Friday, April 17, 2009

10 Risk Factors for Heart Disease

Some risk factors for heart disease can be controlled, and some can't. According to the American Heart Association , these are the leading factors that put you at risk for coronary artery disease or a heart attack .
  • Age:
    More than 83% of people who die from coronary heart disease are 65 or older. Older women are more likely to die of heart attacks within a few weeks of the attack than older men.

  • Being male:
    Men have a greater risk of heart attack than women do, and they have attacks earlier in life. Even after menopause , when women's death rate from heart disease increases, it's not as great as men's.
  • Family history.
    Those with parents or close relatives with heart disease are more likely to develop it themselves.

  • Race:
    Heart disease risk is higher among African Americans, Mexican Americans, American Indians, native Hawaiians, and some Asian Americans compared to Caucasians.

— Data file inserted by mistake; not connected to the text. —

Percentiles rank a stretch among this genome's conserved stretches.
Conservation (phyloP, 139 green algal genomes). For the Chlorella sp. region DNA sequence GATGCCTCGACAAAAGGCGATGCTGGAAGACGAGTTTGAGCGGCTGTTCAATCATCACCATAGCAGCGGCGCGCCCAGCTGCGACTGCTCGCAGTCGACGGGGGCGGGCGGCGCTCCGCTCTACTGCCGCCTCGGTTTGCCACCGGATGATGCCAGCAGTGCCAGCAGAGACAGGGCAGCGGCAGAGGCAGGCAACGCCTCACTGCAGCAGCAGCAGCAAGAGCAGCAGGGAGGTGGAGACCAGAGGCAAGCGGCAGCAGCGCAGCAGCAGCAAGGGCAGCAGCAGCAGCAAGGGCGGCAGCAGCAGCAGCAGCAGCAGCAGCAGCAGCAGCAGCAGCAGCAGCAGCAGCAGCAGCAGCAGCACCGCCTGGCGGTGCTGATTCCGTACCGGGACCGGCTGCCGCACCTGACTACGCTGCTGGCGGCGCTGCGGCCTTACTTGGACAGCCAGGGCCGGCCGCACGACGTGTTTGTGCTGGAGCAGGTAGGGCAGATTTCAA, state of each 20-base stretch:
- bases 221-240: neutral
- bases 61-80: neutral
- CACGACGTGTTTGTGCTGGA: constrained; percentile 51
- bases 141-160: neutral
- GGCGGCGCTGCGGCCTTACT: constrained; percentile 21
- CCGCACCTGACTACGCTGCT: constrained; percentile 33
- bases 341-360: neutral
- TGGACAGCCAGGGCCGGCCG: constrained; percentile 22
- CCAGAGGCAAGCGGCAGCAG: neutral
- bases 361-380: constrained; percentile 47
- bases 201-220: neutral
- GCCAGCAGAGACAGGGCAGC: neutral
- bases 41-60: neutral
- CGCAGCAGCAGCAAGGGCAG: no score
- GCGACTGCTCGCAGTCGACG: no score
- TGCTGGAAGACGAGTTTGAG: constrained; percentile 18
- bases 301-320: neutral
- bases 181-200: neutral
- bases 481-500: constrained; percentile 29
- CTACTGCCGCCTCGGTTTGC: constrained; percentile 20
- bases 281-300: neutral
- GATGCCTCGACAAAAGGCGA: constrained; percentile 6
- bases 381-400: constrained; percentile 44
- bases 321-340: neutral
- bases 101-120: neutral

• Smoking:
    Cigarette smoking increases your risk of developing heart disease by two to four times.

  • High cholesterol:
    As blood cholesterol rises, so does risk of coronary heart disease.

  • High blood pressure:
    High blood pressure increases the heart's workload, causing the heart to thicken and become stiffer. It also increases your risk of stroke, heart attack , kidney failure, and congestive heart failure. When high blood pressure exists with obesity , smoking, high blood cholesterol levels, or diabetes, the risk of heart attack or stroke increases several times.

  • Sedentary lifestyle.
    Inactivity is a risk factor for coronary heart disease.

  • Excess weight:
    People who have excess body fat—especially if a lot of it is at the waist—are more likely to develop heart disease and stroke even if they have no other risk factors.

  • Diabetes:
    Having diabetes seriously increases your risk of developing cardiovascular disease. About three-quarters of people with diabetes die from some form of heart or blood vessel disease.